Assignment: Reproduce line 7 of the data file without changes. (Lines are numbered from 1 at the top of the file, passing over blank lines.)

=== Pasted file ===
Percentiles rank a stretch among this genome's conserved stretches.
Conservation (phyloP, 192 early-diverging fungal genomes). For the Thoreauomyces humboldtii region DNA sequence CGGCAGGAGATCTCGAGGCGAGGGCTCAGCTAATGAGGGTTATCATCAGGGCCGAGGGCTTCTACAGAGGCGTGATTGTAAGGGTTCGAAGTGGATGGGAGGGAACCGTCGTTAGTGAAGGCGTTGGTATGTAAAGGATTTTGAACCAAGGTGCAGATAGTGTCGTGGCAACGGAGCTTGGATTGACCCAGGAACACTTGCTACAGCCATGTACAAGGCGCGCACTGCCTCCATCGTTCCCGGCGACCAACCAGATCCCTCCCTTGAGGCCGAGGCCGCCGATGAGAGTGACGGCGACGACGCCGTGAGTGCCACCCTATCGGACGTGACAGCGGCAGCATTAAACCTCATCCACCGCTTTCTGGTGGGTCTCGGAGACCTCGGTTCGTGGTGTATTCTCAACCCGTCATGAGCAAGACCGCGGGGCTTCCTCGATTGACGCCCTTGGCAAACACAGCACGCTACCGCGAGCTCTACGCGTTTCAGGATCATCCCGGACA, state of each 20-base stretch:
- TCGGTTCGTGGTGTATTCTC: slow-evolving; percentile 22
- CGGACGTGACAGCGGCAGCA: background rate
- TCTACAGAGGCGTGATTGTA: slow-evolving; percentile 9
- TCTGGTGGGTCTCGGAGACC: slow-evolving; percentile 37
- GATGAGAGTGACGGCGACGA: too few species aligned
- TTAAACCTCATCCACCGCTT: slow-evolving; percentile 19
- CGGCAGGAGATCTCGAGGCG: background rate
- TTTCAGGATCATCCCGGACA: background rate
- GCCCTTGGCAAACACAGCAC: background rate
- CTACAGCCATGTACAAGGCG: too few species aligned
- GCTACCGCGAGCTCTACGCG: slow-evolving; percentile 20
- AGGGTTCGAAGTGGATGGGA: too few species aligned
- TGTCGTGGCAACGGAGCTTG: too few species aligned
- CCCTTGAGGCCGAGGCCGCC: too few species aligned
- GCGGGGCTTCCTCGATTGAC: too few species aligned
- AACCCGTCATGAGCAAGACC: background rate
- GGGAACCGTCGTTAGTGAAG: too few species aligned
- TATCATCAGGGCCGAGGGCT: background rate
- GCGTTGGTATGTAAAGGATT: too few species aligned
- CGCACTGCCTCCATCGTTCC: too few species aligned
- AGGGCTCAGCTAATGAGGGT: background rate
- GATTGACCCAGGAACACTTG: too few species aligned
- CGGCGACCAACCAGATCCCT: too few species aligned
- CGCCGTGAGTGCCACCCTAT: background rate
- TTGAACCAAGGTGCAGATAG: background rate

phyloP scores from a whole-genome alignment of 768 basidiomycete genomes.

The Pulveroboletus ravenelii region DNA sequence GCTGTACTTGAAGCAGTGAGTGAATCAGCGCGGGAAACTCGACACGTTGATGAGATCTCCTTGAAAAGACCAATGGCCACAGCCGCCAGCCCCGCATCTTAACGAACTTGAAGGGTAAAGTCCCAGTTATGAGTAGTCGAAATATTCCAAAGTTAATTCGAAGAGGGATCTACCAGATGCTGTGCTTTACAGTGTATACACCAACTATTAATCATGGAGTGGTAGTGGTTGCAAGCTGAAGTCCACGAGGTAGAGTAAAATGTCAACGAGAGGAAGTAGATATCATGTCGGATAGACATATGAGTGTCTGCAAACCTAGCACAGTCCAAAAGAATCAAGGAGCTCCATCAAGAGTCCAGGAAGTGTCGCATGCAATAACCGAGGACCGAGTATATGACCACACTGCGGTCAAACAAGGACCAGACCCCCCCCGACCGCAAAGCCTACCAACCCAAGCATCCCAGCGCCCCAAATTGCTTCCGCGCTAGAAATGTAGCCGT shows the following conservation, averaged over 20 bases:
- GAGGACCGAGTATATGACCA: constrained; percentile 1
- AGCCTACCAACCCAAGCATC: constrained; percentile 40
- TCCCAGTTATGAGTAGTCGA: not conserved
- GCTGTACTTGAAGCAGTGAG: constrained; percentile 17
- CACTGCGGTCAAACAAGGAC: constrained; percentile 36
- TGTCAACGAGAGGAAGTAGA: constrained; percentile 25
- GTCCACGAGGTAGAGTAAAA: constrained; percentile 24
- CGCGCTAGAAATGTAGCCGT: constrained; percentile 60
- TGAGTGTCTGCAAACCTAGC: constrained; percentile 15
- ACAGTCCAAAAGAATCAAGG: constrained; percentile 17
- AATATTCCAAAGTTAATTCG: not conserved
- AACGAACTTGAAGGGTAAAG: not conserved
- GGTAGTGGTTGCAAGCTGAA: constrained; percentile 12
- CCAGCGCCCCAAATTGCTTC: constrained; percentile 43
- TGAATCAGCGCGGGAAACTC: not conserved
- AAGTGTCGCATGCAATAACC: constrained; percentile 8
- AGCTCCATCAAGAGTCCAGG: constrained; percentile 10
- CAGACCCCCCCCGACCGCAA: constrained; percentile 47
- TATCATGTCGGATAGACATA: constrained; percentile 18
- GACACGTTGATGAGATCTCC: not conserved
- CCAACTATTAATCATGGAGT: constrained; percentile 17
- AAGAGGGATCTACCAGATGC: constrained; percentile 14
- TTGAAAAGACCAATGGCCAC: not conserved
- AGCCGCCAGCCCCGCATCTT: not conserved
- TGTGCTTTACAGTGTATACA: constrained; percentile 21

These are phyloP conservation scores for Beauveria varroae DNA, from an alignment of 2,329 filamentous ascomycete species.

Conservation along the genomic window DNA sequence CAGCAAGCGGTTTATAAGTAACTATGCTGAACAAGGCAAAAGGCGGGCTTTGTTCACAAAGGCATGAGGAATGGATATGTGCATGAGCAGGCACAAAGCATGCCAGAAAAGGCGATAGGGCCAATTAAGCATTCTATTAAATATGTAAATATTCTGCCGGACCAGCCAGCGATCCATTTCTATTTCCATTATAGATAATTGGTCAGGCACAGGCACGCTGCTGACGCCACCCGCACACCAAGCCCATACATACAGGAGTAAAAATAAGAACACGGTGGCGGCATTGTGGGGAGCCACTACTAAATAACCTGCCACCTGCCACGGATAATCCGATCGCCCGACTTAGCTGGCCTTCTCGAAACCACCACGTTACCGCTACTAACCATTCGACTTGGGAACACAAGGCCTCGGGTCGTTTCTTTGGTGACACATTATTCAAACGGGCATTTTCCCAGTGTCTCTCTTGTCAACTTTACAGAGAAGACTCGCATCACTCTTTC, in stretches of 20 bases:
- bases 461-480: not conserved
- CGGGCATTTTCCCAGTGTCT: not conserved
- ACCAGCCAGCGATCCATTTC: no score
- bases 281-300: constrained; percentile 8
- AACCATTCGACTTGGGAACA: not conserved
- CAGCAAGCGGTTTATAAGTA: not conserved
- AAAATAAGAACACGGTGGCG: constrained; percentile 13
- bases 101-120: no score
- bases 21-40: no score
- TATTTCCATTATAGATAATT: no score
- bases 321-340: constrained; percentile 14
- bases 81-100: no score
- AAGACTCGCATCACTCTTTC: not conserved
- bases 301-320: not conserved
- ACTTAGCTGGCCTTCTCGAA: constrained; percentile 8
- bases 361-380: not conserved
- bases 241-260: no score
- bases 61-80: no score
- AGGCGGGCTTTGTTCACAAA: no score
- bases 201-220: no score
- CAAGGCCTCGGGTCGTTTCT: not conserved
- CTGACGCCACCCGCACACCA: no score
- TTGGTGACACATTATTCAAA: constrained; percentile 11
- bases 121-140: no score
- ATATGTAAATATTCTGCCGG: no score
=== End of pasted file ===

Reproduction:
- GATGAGAGTGACGGCGACGA: too few species aligned